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Re: [xsl] Sarissa Cross browser Xml/Xslt Library still current?

Subject: Re: [xsl] Sarissa Cross browser Xml/Xslt Library still current?
From: "Abel Braaksma (Exselt) abel@xxxxxxxxxx" <xsl-list-service@xxxxxxxxxxxxxxxxxxxxxx>
Date: Wed, 22 Oct 2014 03:03:37 -0000

> So you can do Xml + XSLT in jQuery?
> I agree, the project may not be active, as in no new development, but if
> the libraries are solid and offer a convenient cross-browser wrapper
> to XML+XSLT, then who cares.

Sarissa resolved an issue that still exists: the differences between browsers
to what path they consider the root of execution (the static base uri, to be
more precise). I don't remember the specifics, but I think it was something
that Microsoft considered the current page the root and Mozilla and others
considered the location of the executed XSL file the root (which was correct).

I'm not sure the issue still exists, but it was very handy that xsl:include,
xsl:import and fn:document were fixed and you didn't need to give it another
thought (come to think of it, it is so long ago, I am not really sure whether
Sarissa resolved it or whether I had extended it, but I definitely had a
generic solution for it).

Also, iirc, it managed to do some tricks to resolve the "same origin" policy
of Chrome, but I can't recall exactly what it was. At some point, Chrome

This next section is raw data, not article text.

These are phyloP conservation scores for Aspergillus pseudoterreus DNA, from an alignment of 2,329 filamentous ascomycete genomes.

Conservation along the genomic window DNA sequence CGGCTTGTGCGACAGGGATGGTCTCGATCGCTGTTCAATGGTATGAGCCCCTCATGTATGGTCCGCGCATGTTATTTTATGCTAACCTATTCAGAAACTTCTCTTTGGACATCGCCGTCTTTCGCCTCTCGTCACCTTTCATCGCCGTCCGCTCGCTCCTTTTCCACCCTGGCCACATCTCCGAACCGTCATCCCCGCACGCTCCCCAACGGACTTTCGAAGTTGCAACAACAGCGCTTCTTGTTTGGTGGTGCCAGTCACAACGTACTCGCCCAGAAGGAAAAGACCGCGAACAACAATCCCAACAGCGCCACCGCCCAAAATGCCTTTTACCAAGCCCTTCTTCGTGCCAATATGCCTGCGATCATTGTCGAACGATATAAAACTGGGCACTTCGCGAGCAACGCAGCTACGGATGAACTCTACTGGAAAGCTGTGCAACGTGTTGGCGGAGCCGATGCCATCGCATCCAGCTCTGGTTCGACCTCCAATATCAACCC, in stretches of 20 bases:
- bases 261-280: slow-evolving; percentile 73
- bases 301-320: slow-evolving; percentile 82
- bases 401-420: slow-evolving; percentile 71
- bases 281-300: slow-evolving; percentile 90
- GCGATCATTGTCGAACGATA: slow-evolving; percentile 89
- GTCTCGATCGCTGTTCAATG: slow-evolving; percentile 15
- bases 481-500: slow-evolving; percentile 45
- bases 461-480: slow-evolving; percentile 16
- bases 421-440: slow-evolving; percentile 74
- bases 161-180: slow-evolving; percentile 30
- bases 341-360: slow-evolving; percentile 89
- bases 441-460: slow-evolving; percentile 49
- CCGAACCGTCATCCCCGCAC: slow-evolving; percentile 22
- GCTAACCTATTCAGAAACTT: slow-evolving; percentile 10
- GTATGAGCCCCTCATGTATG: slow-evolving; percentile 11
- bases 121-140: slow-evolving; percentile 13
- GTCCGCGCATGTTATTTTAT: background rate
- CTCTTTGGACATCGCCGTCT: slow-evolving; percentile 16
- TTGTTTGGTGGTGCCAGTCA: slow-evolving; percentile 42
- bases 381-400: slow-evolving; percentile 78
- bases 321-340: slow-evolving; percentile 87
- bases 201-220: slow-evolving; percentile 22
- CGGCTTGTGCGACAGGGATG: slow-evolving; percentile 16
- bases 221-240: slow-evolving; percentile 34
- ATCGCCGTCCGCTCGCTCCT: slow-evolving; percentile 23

refused to open any external document with fn:document (in fact, I once
submitted a patch for that), but I don't recall how it was fixed and if the
fix would still be stable.

The main advantage of Sarissa, apart from the above perks, is the common
interface you can use to execute native XSL in the browser and that deals with
asynchronous calls easily

jQuery is not a replacement, but it can do a lot of things that XPath can do
for selecting nodes. It does not do transformations.

An alternative for Sarissa is xslt.js:
http://johannburkard.de/software/xsltjs/, which is actively developed and I
think went further than Sarissa.

Doing XSLT 2.0 can be done with Saxon CE (paper:
att01.html) and  Frameless (http://www.frameless.io/xslt/). There is a third
XSLT 2.0 library for the browser, but at the moment I cannot find it. In
Firefox, you can do it with XSL Results as well
https://addons.mozilla.org/en-US/firefox/addon/xsl-results/ (but requires a


Abel Braaksma
Exselt XSLT 3.0 streaming processor

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